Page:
When Bob Dold first ran for Congress, some Democrats gleefully turned the tables and attacked him for not having really managed his family business as he claimed. They pointed out that he was named president of his parents' pest control business just in time for the election, and that his resume showed that he was so busy working on various political staffs outside Illinois that he couldn't possibly have been the business executive that he pretended to be.
Two years later, when Ilya Sheyman ran for the Democratic nomination to run against Dold, he was attacked for being too young and not having enough business experience to know how to help the country get out of the recession. Republicans had fun joining some Democrats who were making these attacks.
Now, Bob Dold is saying that Brad Schneider doesn't really have the business experience that he claims to have. Dold and his backers say that Schneider's consulting company didn't show a profit for the past few years, and that his business credentials are therefore invalid.
The cycle is complete. A pattern has been established. Democrats and Republicans in the 10th District attack each other every election on exactly the same personal issue. Candidates are judged, among other things, on whether they are rich enough and have enough business experience. Neither Mother Theresa, Mahatma Gandhi, Martin Luther King, Jr., or Jesus Christ would do very well if judged by this standard. Very few people who unselfishly devote their lives to public service would.
Despite weekly exhortations from the pulpit that we should devote our lives not to the quest for wealth but to the pursuit of more significant goals, and despite sanctimonious pronouncements on MLK Day by politicians that we should judge one another by the contents of our characters, it is obvious that some politicians think the real criteria we should use to select our leaders is whether they have somehow accumulated a lot of money.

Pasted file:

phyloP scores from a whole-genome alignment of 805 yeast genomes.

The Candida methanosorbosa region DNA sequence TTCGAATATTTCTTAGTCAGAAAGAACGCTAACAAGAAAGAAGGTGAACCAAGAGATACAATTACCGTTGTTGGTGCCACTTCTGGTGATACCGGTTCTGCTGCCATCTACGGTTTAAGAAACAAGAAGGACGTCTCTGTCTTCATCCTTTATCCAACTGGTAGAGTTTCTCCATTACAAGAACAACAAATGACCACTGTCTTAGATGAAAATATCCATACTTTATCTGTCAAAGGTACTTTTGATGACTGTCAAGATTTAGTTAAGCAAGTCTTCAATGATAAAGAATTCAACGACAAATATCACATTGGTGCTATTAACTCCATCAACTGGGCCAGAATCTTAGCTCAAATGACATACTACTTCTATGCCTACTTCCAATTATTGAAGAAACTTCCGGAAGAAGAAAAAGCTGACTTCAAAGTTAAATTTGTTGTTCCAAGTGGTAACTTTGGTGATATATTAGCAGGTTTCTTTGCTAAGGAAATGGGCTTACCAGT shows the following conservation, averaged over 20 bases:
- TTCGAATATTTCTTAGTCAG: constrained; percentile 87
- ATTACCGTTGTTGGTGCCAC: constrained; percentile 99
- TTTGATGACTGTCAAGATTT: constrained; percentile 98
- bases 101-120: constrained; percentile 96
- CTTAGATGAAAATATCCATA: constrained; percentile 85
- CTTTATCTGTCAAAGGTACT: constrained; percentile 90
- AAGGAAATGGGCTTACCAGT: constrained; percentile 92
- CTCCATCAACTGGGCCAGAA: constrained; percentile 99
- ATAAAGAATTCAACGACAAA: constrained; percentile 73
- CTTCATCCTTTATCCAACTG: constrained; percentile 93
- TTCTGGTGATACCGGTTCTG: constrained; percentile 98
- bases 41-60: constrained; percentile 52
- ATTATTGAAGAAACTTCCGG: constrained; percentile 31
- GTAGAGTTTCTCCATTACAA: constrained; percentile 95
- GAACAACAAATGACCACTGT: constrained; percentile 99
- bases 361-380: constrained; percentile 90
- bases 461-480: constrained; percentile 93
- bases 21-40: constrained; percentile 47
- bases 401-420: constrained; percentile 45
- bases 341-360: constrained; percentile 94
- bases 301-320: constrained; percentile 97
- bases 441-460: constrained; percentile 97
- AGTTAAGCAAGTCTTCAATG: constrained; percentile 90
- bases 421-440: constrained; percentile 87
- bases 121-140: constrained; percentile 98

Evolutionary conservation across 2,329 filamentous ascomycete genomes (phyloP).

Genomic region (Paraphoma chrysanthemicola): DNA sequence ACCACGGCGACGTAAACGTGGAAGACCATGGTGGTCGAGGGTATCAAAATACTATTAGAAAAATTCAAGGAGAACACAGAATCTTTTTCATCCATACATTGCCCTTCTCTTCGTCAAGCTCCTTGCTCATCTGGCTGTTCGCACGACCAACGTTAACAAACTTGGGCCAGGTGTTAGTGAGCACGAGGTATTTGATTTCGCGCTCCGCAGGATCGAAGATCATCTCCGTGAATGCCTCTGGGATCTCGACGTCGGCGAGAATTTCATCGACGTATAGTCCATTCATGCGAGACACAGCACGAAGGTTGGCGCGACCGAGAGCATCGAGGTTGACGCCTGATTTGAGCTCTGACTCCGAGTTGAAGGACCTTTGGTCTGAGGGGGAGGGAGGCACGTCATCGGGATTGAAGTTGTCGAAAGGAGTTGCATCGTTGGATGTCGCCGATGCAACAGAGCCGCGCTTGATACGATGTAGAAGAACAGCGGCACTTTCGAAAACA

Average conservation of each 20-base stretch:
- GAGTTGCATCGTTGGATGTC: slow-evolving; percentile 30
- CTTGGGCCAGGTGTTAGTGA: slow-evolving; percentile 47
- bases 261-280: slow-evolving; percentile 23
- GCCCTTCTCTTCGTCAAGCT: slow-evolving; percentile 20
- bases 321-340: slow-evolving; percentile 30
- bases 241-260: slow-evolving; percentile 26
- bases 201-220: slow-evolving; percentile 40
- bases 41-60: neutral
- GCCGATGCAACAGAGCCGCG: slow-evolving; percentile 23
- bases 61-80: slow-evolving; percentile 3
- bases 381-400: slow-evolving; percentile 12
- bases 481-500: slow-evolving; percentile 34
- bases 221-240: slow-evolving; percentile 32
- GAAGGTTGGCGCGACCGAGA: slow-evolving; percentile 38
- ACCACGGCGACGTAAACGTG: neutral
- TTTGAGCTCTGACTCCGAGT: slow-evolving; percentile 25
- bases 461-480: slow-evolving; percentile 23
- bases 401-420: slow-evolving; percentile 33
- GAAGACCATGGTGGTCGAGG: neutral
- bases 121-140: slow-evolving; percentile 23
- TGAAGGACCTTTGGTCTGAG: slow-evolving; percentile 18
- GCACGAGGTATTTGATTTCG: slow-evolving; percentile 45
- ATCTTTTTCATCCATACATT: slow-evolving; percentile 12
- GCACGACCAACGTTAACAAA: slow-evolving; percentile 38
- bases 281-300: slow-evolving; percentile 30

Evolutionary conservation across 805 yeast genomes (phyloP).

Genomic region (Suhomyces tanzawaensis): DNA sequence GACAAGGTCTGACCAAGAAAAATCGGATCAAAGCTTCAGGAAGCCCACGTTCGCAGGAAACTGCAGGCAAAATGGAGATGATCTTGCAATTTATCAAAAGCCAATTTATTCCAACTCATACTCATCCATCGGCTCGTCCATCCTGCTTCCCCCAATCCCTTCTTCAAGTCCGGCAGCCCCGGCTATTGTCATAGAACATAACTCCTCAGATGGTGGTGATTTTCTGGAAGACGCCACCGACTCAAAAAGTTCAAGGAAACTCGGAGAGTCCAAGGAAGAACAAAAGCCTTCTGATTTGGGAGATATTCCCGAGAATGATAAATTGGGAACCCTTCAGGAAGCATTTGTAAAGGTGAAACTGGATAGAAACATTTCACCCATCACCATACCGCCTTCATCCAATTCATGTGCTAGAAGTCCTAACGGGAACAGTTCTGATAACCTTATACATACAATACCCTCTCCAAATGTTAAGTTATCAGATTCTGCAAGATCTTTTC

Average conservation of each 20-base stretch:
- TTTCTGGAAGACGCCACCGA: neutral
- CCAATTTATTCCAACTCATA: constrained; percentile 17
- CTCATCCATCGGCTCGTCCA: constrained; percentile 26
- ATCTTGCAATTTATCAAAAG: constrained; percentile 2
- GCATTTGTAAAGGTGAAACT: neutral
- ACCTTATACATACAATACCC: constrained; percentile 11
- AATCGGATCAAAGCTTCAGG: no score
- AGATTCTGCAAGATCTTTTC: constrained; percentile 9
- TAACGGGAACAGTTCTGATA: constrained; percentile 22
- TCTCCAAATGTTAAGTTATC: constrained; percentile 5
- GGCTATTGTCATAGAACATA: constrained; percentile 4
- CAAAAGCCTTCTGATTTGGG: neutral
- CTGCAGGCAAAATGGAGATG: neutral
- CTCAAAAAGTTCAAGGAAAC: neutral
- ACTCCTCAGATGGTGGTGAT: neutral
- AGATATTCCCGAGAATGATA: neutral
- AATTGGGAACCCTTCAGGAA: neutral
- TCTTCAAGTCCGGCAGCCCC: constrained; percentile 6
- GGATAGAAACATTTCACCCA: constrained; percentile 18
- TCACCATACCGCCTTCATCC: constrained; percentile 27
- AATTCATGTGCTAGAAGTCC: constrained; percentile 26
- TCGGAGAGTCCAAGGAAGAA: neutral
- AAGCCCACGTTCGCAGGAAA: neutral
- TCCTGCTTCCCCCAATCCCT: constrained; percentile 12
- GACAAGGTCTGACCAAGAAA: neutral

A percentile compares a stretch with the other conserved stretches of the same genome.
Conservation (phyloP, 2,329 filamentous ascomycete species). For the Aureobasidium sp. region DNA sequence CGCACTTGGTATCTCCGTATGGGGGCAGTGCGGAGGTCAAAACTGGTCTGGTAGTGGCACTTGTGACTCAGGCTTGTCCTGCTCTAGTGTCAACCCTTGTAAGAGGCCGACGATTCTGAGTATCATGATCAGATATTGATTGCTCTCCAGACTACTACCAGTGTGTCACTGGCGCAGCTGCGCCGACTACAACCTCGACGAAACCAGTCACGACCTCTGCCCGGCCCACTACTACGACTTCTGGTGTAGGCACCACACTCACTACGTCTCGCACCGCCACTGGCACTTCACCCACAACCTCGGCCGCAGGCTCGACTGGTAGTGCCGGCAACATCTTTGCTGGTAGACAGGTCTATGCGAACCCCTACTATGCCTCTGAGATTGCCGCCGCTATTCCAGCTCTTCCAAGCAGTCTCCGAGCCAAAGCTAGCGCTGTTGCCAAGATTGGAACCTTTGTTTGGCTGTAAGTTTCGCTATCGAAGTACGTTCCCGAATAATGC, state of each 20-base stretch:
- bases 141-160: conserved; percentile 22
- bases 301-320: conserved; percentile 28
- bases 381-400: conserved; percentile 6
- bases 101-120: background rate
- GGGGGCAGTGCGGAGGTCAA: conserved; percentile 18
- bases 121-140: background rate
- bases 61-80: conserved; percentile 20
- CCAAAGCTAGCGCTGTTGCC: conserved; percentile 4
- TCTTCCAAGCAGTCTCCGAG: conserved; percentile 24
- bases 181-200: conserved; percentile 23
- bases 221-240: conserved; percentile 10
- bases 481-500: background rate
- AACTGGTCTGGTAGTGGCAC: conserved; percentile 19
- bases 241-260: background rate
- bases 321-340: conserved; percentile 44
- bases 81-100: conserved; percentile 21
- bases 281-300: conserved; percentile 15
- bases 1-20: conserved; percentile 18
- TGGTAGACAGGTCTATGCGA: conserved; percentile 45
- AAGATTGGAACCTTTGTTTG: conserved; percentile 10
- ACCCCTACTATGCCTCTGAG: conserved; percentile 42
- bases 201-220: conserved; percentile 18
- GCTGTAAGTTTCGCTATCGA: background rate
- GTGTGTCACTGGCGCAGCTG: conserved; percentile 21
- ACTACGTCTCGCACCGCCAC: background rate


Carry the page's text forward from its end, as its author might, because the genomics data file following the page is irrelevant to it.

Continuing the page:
Americans used to tell each other that a person shouldn't be discouraged if they stumbled. The important thing was whether you got up, dusted yourself off, and tried again. But in the 10th District the ethos has changed. Now, it doesn't matter how determined you are. If you don't manage to make a lot of money in business, you are branded a failure in all aspects of life, and particularly unacceptable as a politician.
If government was a business, it might make sense to elect only business people to office. But government is supposed to be more than that. It is supposed to be the instrument of the will of all people. If success at business was due only to skill, it might make sense to elect only skilled business people. But success at business is due to a lot of things other than skill, including luck. If the only measure of success in business was money, we could decide who to vote for simply by looking at their bank accounts and investments. But for business people, success should also be measured by how they treat their customers, suppliers, employees, competitors, and the world.
Neither Democrats or Republicans will say that they prefer to live in a plutocracy, where the wealthy govern, rather than in a democracy, where the people rule themselves. But in the 10th District, it seems like plutocrats are what some people in both parties want.